Publication

Pathogen-avoidance mechanisms and the stigmatization of obese people

Park, J. H., Schaller, M. & Crandall, C. S., Nov-2007, In : Evolution and Human Behavior. 28, 6, p. 410-414 5 p.

Research output: Contribution to journalArticleAcademicpeer-review

APA

Park, J. H., Schaller, M., & Crandall, C. S. (2007). Pathogen-avoidance mechanisms and the stigmatization of obese people. Evolution and Human Behavior, 28(6), 410-414. https://doi.org/10.1016/j.evolhumbehav.2007.05.008

Author

Park, Justin H. ; Schaller, Mark ; Crandall, Christian S. / Pathogen-avoidance mechanisms and the stigmatization of obese people. In: Evolution and Human Behavior. 2007 ; Vol. 28, No. 6. pp. 410-414.

Harvard

Park, JH, Schaller, M & Crandall, CS 2007, 'Pathogen-avoidance mechanisms and the stigmatization of obese people', Evolution and Human Behavior, vol. 28, no. 6, pp. 410-414. https://doi.org/10.1016/j.evolhumbehav.2007.05.008

Standard

Pathogen-avoidance mechanisms and the stigmatization of obese people. / Park, Justin H.; Schaller, Mark; Crandall, Christian S.

In: Evolution and Human Behavior, Vol. 28, No. 6, 11.2007, p. 410-414.

Research output: Contribution to journalArticleAcademicpeer-review

Vancouver

Park JH, Schaller M, Crandall CS. Pathogen-avoidance mechanisms and the stigmatization of obese people. Evolution and Human Behavior. 2007 Nov;28(6):410-414. https://doi.org/10.1016/j.evolhumbehav.2007.05.008


BibTeX

@article{0478d1d579d6471aa74aaff2648567c3,
title = "Pathogen-avoidance mechanisms and the stigmatization of obese people",
abstract = "Humans possess pathogen-avoidance mechanisms that respond to the visual perception of morphological anomalies in others. We investigated whether obesity may trigger these mechanisms. Study I revealed that people who are chronically concerned about pathogen transmission have more negative attitudes toward obese people; this effect was especially pronounced following visual exposure to obese individuals. Study 2 revealed that obesity is implicitly associated with disease-connoting concepts; this effect was especially pronounced when the threat of pathogen transmission is highly salient. Evolved pathogen-detection mechanisms are hypersensitive, and they appear to play a role in the stigmatization of obese people. (C) 2007 Elsevier Inc. All rights reserved.",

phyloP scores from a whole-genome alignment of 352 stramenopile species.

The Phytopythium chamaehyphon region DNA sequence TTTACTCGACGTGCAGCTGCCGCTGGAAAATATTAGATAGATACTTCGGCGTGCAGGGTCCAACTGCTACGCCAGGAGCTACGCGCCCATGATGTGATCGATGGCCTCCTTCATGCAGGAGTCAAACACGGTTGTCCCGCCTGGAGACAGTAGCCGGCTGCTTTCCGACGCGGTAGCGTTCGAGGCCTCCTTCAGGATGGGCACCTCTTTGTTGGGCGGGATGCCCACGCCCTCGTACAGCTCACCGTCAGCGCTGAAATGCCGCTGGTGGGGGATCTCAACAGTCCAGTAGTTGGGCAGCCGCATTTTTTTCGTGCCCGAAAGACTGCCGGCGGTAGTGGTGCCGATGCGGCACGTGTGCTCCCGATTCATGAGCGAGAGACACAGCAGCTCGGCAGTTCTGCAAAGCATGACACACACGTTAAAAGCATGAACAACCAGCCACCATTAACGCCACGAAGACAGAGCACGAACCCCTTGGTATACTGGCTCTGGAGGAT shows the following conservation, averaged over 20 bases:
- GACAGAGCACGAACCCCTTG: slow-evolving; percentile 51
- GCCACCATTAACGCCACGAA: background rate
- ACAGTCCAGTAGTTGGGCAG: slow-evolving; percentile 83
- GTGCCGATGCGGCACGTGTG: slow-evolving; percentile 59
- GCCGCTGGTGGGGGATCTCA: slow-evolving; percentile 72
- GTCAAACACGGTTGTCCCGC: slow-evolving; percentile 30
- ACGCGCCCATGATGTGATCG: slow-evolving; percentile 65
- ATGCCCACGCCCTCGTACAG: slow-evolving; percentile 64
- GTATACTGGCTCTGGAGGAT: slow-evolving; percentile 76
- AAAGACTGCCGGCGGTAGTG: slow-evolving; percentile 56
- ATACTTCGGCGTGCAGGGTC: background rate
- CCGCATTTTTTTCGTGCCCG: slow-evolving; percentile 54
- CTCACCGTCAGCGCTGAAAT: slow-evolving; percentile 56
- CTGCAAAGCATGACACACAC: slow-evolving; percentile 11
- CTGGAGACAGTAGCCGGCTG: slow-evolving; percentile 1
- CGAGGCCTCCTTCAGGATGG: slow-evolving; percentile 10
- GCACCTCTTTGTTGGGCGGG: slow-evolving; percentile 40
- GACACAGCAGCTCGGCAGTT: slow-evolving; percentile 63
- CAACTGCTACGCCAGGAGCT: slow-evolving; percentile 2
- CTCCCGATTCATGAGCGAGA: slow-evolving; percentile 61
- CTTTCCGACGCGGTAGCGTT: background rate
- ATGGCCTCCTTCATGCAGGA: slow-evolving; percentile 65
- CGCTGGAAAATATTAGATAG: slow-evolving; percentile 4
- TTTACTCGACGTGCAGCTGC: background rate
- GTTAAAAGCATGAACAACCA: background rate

keywords = "behavioral immune system, disease avoidance, obesity, pathogen cues, stigma, DISEASE-AVOIDANCE, ATTITUDES, ETHNOCENTRISM, ASSOCIATION, PREJUDICE, MODEL",
author = "Park, {Justin H.} and Mark Schaller and Crandall, {Christian S.}",
year = "2007",
month = nov,
doi = "10.1016/j.evolhumbehav.2007.05.008",
language = "English",
volume = "28",
pages = "410--414",
journal = "Evolution and Human Behavior",
issn = "1090-5138",
publisher = "ELSEVIER SCIENCE INC",
number = "6",

}

RIS

TY - JOUR

T1 - Pathogen-avoidance mechanisms and the stigmatization of obese people

AU - Park, Justin H.

AU - Schaller, Mark

AU - Crandall, Christian S.

PY - 2007/11

Y1 - 2007/11

N2 - Humans possess pathogen-avoidance mechanisms that respond to the visual perception of morphological anomalies in others. We investigated whether obesity may trigger these mechanisms. Study I revealed that people who are chronically concerned about pathogen transmission have more negative attitudes toward obese people; this effect was especially pronounced following visual exposure to obese individuals. Study 2 revealed that obesity is implicitly associated with disease-connoting concepts; this effect was especially pronounced when the threat of pathogen transmission is highly salient. Evolved pathogen-detection mechanisms are hypersensitive, and they appear to play a role in the stigmatization of obese people. (C) 2007 Elsevier Inc. All rights reserved.

AB - Humans possess pathogen-avoidance mechanisms that respond to the visual perception of morphological anomalies in others. We investigated whether obesity may trigger these mechanisms. Study I revealed that people who are chronically concerned about pathogen transmission have more negative attitudes toward obese people; this effect was especially pronounced following visual exposure to obese individuals. Study 2 revealed that obesity is implicitly associated with disease-connoting concepts; this effect was especially pronounced when the threat of pathogen transmission is highly salient. Evolved pathogen-detection mechanisms are hypersensitive, and they appear to play a role in the stigmatization of obese people. (C) 2007 Elsevier Inc. All rights reserved.

KW - behavioral immune system

KW - disease avoidance

KW - obesity

KW - pathogen cues

KW - stigma

KW - DISEASE-AVOIDANCE

KW - ATTITUDES

KW - ETHNOCENTRISM

KW - ASSOCIATION

KW - PREJUDICE

KW - MODEL

U2 - 10.1016/j.evolhumbehav.2007.05.008

DO - 10.1016/j.evolhumbehav.2007.05.008

M3 - Article

VL - 28

SP - 410

EP - 414

JO - Evolution and Human Behavior

JF - Evolution and Human Behavior

SN - 1090-5138

IS - 6

ER -

ID: 4640222